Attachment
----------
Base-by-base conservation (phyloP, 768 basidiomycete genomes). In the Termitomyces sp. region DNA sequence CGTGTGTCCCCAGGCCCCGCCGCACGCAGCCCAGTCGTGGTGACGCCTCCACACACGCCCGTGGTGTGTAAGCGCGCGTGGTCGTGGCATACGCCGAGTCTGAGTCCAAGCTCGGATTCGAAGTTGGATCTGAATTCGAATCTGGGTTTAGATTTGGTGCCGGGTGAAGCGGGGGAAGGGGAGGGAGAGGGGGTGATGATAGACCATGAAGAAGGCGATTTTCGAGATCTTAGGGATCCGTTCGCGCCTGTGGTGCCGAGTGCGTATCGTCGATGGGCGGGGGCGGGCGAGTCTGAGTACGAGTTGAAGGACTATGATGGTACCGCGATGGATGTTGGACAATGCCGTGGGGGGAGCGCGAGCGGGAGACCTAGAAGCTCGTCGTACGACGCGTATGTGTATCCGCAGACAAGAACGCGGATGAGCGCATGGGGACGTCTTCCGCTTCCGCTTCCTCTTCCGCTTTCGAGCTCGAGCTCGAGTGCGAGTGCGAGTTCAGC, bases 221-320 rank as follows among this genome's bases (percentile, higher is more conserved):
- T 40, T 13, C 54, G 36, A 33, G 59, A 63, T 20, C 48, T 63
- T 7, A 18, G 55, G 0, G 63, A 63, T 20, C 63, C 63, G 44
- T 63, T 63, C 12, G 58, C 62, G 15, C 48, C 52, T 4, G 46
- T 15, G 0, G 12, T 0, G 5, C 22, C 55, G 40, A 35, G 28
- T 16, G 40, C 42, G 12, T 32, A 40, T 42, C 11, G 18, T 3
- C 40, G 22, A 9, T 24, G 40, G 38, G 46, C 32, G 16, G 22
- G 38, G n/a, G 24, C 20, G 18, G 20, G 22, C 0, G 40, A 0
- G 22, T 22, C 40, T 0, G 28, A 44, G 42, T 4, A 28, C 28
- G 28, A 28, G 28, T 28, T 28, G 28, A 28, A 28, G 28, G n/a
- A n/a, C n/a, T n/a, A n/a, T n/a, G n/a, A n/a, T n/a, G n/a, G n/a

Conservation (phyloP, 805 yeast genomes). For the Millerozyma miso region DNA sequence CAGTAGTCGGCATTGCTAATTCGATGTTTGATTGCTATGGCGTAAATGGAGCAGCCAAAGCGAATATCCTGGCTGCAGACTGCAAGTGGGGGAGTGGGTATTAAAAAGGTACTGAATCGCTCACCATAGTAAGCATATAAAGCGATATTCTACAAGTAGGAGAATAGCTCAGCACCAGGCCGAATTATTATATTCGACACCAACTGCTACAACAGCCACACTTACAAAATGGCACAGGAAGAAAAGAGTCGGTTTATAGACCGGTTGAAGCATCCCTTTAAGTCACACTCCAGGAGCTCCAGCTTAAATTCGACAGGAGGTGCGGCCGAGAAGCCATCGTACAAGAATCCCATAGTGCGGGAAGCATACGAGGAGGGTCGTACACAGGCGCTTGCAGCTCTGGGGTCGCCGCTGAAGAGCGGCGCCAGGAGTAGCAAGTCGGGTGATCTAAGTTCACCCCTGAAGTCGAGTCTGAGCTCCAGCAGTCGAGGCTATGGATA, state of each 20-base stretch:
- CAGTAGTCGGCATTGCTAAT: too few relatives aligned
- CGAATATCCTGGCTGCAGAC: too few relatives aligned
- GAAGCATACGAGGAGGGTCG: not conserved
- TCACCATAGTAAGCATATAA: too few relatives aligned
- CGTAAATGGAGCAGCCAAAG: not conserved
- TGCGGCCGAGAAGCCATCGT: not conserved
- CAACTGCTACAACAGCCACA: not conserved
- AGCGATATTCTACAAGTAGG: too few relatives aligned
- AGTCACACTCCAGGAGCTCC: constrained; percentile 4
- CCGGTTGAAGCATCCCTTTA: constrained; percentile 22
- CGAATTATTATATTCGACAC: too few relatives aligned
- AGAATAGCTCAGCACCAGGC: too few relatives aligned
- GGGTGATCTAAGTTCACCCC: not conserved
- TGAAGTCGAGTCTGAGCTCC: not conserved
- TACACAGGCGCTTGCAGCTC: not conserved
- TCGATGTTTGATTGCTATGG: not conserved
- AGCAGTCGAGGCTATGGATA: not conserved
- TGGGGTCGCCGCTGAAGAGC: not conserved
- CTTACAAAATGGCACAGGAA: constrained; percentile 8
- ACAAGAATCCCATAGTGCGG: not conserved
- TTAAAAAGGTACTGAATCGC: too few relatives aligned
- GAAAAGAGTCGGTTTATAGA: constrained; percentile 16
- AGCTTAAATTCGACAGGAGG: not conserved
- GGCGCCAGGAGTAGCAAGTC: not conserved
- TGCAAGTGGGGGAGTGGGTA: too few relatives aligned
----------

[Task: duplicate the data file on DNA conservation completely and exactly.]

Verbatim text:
Base-by-base conservation (phyloP, 768 basidiomycete genomes). In the Termitomyces sp. region DNA sequence CGTGTGTCCCCAGGCCCCGCCGCACGCAGCCCAGTCGTGGTGACGCCTCCACACACGCCCGTGGTGTGTAAGCGCGCGTGGTCGTGGCATACGCCGAGTCTGAGTCCAAGCTCGGATTCGAAGTTGGATCTGAATTCGAATCTGGGTTTAGATTTGGTGCCGGGTGAAGCGGGGGAAGGGGAGGGAGAGGGGGTGATGATAGACCATGAAGAAGGCGATTTTCGAGATCTTAGGGATCCGTTCGCGCCTGTGGTGCCGAGTGCGTATCGTCGATGGGCGGGGGCGGGCGAGTCTGAGTACGAGTTGAAGGACTATGATGGTACCGCGATGGATGTTGGACAATGCCGTGGGGGGAGCGCGAGCGGGAGACCTAGAAGCTCGTCGTACGACGCGTATGTGTATCCGCAGACAAGAACGCGGATGAGCGCATGGGGACGTCTTCCGCTTCCGCTTCCTCTTCCGCTTTCGAGCTCGAGCTCGAGTGCGAGTGCGAGTTCAGC, bases 221-320 rank as follows among this genome's bases (percentile, higher is more conserved):
- T 40, T 13, C 54, G 36, A 33, G 59, A 63, T 20, C 48, T 63
- T 7, A 18, G 55, G 0, G 63, A 63, T 20, C 63, C 63, G 44
- T 63, T 63, C 12, G 58, C 62, G 15, C 48, C 52, T 4, G 46
- T 15, G 0, G 12, T 0, G 5, C 22, C 55, G 40, A 35, G 28
- T 16, G 40, C 42, G 12, T 32, A 40, T 42, C 11, G 18, T 3
- C 40, G 22, A 9, T 24, G 40, G 38, G 46, C 32, G 16, G 22
- G 38, G n/a, G 24, C 20, G 18, G 20, G 22, C 0, G 40, A 0
- G 22, T 22, C 40, T 0, G 28, A 44, G 42, T 4, A 28, C 28
- G 28, A 28, G 28, T 28, T 28, G 28, A 28, A 28, G 28, G n/a
- A n/a, C n/a, T n/a, A n/a, T n/a, G n/a, A n/a, T n/a, G n/a, G n/a

Conservation (phyloP, 805 yeast genomes). For the Millerozyma miso region DNA sequence CAGTAGTCGGCATTGCTAATTCGATGTTTGATTGCTATGGCGTAAATGGAGCAGCCAAAGCGAATATCCTGGCTGCAGACTGCAAGTGGGGGAGTGGGTATTAAAAAGGTACTGAATCGCTCACCATAGTAAGCATATAAAGCGATATTCTACAAGTAGGAGAATAGCTCAGCACCAGGCCGAATTATTATATTCGACACCAACTGCTACAACAGCCACACTTACAAAATGGCACAGGAAGAAAAGAGTCGGTTTATAGACCGGTTGAAGCATCCCTTTAAGTCACACTCCAGGAGCTCCAGCTTAAATTCGACAGGAGGTGCGGCCGAGAAGCCATCGTACAAGAATCCCATAGTGCGGGAAGCATACGAGGAGGGTCGTACACAGGCGCTTGCAGCTCTGGGGTCGCCGCTGAAGAGCGGCGCCAGGAGTAGCAAGTCGGGTGATCTAAGTTCACCCCTGAAGTCGAGTCTGAGCTCCAGCAGTCGAGGCTATGGATA, state of each 20-base stretch:
- CAGTAGTCGGCATTGCTAAT: too few relatives aligned
- CGAATATCCTGGCTGCAGAC: too few relatives aligned
- GAAGCATACGAGGAGGGTCG: not conserved
- TCACCATAGTAAGCATATAA: too few relatives aligned
- CGTAAATGGAGCAGCCAAAG: not conserved
- TGCGGCCGAGAAGCCATCGT: not conserved
- CAACTGCTACAACAGCCACA: not conserved
- AGCGATATTCTACAAGTAGG: too few relatives aligned
- AGTCACACTCCAGGAGCTCC: constrained; percentile 4
- CCGGTTGAAGCATCCCTTTA: constrained; percentile 22
- CGAATTATTATATTCGACAC: too few relatives aligned
- AGAATAGCTCAGCACCAGGC: too few relatives aligned
- GGGTGATCTAAGTTCACCCC: not conserved
- TGAAGTCGAGTCTGAGCTCC: not conserved
- TACACAGGCGCTTGCAGCTC: not conserved
- TCGATGTTTGATTGCTATGG: not conserved
- AGCAGTCGAGGCTATGGATA: not conserved
- TGGGGTCGCCGCTGAAGAGC: not conserved
- CTTACAAAATGGCACAGGAA: constrained; percentile 8
- ACAAGAATCCCATAGTGCGG: not conserved
- TTAAAAAGGTACTGAATCGC: too few relatives aligned
- GAAAAGAGTCGGTTTATAGA: constrained; percentile 16
- AGCTTAAATTCGACAGGAGG: not conserved
- GGCGCCAGGAGTAGCAAGTC: not conserved
- TGCAAGTGGGGGAGTGGGTA: too few relatives aligned